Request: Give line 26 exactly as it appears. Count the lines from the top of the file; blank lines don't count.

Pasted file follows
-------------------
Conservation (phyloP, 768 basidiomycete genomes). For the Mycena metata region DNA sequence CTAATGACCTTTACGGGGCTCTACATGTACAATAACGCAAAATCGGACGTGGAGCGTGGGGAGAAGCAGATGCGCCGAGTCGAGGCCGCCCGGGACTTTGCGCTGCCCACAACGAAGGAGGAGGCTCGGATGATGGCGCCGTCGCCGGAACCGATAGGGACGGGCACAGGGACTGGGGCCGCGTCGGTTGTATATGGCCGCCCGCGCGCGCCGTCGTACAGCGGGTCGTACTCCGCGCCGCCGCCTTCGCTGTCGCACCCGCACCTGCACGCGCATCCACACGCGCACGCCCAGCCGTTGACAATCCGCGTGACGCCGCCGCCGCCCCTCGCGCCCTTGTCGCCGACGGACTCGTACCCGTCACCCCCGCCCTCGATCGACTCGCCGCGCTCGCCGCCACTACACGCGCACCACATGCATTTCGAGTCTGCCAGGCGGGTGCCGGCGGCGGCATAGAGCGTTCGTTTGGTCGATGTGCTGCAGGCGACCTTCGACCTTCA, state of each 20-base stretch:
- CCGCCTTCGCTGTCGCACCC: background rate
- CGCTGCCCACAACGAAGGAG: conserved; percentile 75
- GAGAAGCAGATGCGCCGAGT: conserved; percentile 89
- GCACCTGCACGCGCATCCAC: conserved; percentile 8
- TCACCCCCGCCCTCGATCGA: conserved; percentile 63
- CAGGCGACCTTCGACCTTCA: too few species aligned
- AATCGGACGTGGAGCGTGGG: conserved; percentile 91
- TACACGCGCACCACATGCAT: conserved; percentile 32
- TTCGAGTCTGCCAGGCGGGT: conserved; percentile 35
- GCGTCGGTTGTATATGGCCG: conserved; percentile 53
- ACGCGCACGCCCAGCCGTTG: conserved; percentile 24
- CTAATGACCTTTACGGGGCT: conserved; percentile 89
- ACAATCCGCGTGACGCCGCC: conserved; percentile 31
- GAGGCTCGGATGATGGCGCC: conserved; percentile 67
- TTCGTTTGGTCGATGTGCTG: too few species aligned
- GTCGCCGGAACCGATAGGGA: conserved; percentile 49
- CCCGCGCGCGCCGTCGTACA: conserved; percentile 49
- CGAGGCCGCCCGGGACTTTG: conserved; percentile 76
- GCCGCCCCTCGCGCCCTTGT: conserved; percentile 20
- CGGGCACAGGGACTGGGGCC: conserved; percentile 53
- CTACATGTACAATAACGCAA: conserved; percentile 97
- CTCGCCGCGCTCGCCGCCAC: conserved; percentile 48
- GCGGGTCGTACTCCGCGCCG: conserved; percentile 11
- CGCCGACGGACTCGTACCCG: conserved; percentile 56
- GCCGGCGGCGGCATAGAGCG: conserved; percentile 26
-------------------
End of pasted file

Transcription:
- GCCGGCGGCGGCATAGAGCG: conserved; percentile 26